The Montenisa estate is located in the heart of Franciacorta, situated around the hamlet of Calino. The history of the property, which belonged to the Maggi counts in the 20th century, is, inevitably, linked to the Mille Miglia race: Count Aymo Maggi, in fact, was one of the founders of this historic automobile competition. His wife, Countess Camilla Maggi, was also a popular personality in the Franciacorta area for her numerous works of social and charitable interest. The varieties traditionally most suitable for the production of Franciacorta sparkling wine are present at the estate: Chardonnay, with its typical fruity and floral notes; Pinot Noir, capable of conferring structure and personality; and Pinot Blanc, savory and mineral. The picking is done entirely by hand with a careful choice of the grape bunches. The harvest is carried out with small packing cases to avoid a skin breakage in the grapes, which could then cause the beginning of an undesired fermentation. A light pressing is done with modern pneumatic presses. Contessa Maggi is as elegant and refined as the name it bears. Produced from selected Chardonnay and Pinot Noir grapes, it represents one of the finest expressions of classic method sparkling wine from Marchese Antinori.
Contessa Maggi shows a brilliant golden yellow tonality. The foam is creamy and characterized by a fine and persistent perlage. The nose is intense and refined. The palate offers notes of white fruit, which confer elegance and finesse to the wine.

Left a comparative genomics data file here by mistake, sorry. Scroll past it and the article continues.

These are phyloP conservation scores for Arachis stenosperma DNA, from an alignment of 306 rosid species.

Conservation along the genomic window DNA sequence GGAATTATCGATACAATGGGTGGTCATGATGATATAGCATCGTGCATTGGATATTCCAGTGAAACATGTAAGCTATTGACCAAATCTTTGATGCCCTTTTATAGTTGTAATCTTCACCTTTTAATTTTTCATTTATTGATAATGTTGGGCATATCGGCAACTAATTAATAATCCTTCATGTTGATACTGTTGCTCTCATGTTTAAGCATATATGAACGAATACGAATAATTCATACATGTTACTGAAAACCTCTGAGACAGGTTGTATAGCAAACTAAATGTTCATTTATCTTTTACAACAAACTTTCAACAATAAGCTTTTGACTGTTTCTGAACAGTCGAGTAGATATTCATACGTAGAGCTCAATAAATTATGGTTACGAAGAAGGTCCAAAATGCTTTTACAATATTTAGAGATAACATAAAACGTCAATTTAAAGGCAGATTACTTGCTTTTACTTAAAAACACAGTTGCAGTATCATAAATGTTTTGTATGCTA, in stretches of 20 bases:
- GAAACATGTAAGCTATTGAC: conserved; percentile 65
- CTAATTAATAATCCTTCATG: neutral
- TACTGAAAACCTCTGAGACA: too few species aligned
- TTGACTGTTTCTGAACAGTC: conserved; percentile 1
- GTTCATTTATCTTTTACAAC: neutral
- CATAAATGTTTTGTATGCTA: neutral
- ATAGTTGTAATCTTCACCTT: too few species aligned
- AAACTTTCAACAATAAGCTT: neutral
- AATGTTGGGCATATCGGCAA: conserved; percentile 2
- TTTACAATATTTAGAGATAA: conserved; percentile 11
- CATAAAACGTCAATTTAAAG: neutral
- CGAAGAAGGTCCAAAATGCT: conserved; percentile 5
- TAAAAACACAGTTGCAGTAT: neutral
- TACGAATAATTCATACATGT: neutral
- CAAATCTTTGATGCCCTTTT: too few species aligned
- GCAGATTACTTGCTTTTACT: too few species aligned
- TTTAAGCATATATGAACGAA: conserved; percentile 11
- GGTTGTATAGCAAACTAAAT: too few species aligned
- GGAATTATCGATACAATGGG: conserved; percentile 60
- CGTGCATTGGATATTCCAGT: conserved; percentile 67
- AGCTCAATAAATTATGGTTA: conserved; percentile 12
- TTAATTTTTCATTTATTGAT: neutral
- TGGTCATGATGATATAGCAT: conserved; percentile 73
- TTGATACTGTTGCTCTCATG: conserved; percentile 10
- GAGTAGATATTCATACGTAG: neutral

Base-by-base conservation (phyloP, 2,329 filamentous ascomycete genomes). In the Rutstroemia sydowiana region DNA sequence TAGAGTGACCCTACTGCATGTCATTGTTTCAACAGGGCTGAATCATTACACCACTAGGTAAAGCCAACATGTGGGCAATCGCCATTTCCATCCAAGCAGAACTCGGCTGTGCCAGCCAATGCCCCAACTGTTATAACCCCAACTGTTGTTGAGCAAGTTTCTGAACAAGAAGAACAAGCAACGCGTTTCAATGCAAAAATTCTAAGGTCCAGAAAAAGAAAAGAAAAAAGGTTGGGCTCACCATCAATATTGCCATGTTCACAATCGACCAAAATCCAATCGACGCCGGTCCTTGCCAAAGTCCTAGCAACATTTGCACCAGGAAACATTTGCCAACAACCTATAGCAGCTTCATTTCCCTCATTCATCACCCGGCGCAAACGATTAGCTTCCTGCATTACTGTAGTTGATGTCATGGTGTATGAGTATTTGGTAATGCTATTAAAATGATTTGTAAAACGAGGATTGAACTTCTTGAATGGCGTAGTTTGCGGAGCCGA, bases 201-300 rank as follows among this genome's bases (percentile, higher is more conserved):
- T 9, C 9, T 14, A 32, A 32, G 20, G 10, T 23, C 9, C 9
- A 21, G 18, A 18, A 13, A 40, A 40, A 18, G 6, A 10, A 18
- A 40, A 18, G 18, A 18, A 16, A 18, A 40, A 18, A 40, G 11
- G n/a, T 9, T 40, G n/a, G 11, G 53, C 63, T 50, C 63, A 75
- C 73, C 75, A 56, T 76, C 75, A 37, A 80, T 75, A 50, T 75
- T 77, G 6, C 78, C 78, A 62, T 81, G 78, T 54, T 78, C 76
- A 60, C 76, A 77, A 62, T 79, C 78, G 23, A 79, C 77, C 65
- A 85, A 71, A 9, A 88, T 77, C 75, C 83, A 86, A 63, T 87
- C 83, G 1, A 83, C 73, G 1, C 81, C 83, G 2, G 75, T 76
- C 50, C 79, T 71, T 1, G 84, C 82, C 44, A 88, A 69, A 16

The Antinori family have been producing wine in Tuscany for six centuries, and exporting it for four; that’s twenty-six generations of uninterrupted family ownership. The first recorded mention of the family dates from 1188, when they worked in the silk trade. They moved to Florence in the early thirteenth century, and remain central figures in the fabric of the city; Piazza Antinori is the square in the historic centre where their offices are located. Winemaking was added to the.. read more
The whole bunches, harvested entirely by hand, were immediately given a soft pressing in the cellars. The must obtained by this initial pressing went through a temperature controlled alcoholic fermentation. In the spring of the following year, the wine started its second fermentation, this time in bottle, accompanying a lengthy period of contact with its fine lees.